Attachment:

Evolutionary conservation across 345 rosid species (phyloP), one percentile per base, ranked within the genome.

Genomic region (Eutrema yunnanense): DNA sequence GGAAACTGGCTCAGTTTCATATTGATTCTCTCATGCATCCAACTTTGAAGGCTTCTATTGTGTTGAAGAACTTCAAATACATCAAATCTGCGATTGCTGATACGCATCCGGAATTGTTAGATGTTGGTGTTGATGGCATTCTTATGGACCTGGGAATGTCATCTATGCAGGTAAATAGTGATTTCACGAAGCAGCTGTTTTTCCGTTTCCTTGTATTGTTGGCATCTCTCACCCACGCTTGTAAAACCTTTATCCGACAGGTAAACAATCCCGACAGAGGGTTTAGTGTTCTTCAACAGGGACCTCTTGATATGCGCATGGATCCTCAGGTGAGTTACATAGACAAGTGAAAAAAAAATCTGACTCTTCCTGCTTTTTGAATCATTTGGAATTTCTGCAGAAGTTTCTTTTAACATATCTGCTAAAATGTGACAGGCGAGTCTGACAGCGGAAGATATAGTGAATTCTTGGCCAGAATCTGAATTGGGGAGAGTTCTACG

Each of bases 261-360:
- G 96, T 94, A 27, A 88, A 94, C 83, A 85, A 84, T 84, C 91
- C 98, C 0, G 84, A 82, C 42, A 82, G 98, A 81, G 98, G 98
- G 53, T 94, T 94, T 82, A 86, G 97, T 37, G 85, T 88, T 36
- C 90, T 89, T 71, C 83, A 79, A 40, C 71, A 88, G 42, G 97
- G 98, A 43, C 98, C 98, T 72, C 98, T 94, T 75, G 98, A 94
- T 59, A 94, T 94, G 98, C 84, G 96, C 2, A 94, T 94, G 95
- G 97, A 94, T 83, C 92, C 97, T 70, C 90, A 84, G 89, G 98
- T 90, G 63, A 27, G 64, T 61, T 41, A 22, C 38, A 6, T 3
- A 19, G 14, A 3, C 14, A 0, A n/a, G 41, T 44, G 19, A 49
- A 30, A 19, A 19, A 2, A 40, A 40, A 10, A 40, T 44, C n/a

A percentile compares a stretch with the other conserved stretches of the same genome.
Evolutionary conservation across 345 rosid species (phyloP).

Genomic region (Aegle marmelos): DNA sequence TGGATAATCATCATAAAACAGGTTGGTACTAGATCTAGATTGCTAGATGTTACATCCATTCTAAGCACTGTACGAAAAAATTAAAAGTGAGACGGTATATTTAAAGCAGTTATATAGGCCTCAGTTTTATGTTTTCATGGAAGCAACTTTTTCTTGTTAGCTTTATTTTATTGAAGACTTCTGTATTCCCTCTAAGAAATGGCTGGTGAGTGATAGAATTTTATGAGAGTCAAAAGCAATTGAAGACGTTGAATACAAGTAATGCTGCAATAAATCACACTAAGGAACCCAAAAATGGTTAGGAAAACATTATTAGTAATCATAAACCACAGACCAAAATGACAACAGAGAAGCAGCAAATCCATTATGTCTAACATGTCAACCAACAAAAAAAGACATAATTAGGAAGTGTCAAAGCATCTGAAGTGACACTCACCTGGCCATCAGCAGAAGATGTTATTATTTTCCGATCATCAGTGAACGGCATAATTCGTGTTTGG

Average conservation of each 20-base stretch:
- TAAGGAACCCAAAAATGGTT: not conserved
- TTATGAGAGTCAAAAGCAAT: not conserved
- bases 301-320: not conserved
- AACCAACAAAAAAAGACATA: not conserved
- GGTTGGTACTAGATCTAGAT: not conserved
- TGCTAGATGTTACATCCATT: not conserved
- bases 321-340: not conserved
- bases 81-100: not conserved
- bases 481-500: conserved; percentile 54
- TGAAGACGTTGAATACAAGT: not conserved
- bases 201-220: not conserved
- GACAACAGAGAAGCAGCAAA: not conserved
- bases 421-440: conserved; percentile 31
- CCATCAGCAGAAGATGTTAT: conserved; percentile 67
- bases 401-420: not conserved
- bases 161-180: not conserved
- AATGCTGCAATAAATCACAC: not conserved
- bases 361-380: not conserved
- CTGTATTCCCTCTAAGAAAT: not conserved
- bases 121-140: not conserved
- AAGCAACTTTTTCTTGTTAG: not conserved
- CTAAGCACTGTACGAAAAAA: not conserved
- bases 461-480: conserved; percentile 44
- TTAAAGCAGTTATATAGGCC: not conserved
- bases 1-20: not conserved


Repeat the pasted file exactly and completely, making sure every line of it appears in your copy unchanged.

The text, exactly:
Evolutionary conservation across 345 rosid species (phyloP), one percentile per base, ranked within the genome.

Genomic region (Eutrema yunnanense): DNA sequence GGAAACTGGCTCAGTTTCATATTGATTCTCTCATGCATCCAACTTTGAAGGCTTCTATTGTGTTGAAGAACTTCAAATACATCAAATCTGCGATTGCTGATACGCATCCGGAATTGTTAGATGTTGGTGTTGATGGCATTCTTATGGACCTGGGAATGTCATCTATGCAGGTAAATAGTGATTTCACGAAGCAGCTGTTTTTCCGTTTCCTTGTATTGTTGGCATCTCTCACCCACGCTTGTAAAACCTTTATCCGACAGGTAAACAATCCCGACAGAGGGTTTAGTGTTCTTCAACAGGGACCTCTTGATATGCGCATGGATCCTCAGGTGAGTTACATAGACAAGTGAAAAAAAAATCTGACTCTTCCTGCTTTTTGAATCATTTGGAATTTCTGCAGAAGTTTCTTTTAACATATCTGCTAAAATGTGACAGGCGAGTCTGACAGCGGAAGATATAGTGAATTCTTGGCCAGAATCTGAATTGGGGAGAGTTCTACG

Each of bases 261-360:
- G 96, T 94, A 27, A 88, A 94, C 83, A 85, A 84, T 84, C 91
- C 98, C 0, G 84, A 82, C 42, A 82, G 98, A 81, G 98, G 98
- G 53, T 94, T 94, T 82, A 86, G 97, T 37, G 85, T 88, T 36
- C 90, T 89, T 71, C 83, A 79, A 40, C 71, A 88, G 42, G 97
- G 98, A 43, C 98, C 98, T 72, C 98, T 94, T 75, G 98, A 94
- T 59, A 94, T 94, G 98, C 84, G 96, C 2, A 94, T 94, G 95
- G 97, A 94, T 83, C 92, C 97, T 70, C 90, A 84, G 89, G 98
- T 90, G 63, A 27, G 64, T 61, T 41, A 22, C 38, A 6, T 3
- A 19, G 14, A 3, C 14, A 0, A n/a, G 41, T 44, G 19, A 49
- A 30, A 19, A 19, A 2, A 40, A 40, A 10, A 40, T 44, C n/a

A percentile compares a stretch with the other conserved stretches of the same genome.
Evolutionary conservation across 345 rosid species (phyloP).

Genomic region (Aegle marmelos): DNA sequence TGGATAATCATCATAAAACAGGTTGGTACTAGATCTAGATTGCTAGATGTTACATCCATTCTAAGCACTGTACGAAAAAATTAAAAGTGAGACGGTATATTTAAAGCAGTTATATAGGCCTCAGTTTTATGTTTTCATGGAAGCAACTTTTTCTTGTTAGCTTTATTTTATTGAAGACTTCTGTATTCCCTCTAAGAAATGGCTGGTGAGTGATAGAATTTTATGAGAGTCAAAAGCAATTGAAGACGTTGAATACAAGTAATGCTGCAATAAATCACACTAAGGAACCCAAAAATGGTTAGGAAAACATTATTAGTAATCATAAACCACAGACCAAAATGACAACAGAGAAGCAGCAAATCCATTATGTCTAACATGTCAACCAACAAAAAAAGACATAATTAGGAAGTGTCAAAGCATCTGAAGTGACACTCACCTGGCCATCAGCAGAAGATGTTATTATTTTCCGATCATCAGTGAACGGCATAATTCGTGTTTGG

Average conservation of each 20-base stretch:
- TAAGGAACCCAAAAATGGTT: not conserved
- TTATGAGAGTCAAAAGCAAT: not conserved
- bases 301-320: not conserved
- AACCAACAAAAAAAGACATA: not conserved
- GGTTGGTACTAGATCTAGAT: not conserved
- TGCTAGATGTTACATCCATT: not conserved
- bases 321-340: not conserved
- bases 81-100: not conserved
- bases 481-500: conserved; percentile 54
- TGAAGACGTTGAATACAAGT: not conserved
- bases 201-220: not conserved
- GACAACAGAGAAGCAGCAAA: not conserved
- bases 421-440: conserved; percentile 31
- CCATCAGCAGAAGATGTTAT: conserved; percentile 67
- bases 401-420: not conserved
- bases 161-180: not conserved
- AATGCTGCAATAAATCACAC: not conserved
- bases 361-380: not conserved
- CTGTATTCCCTCTAAGAAAT: not conserved
- bases 121-140: not conserved
- AAGCAACTTTTTCTTGTTAG: not conserved
- CTAAGCACTGTACGAAAAAA: not conserved
- bases 461-480: conserved; percentile 44
- TTAAAGCAGTTATATAGGCC: not conserved
- bases 1-20: not conserved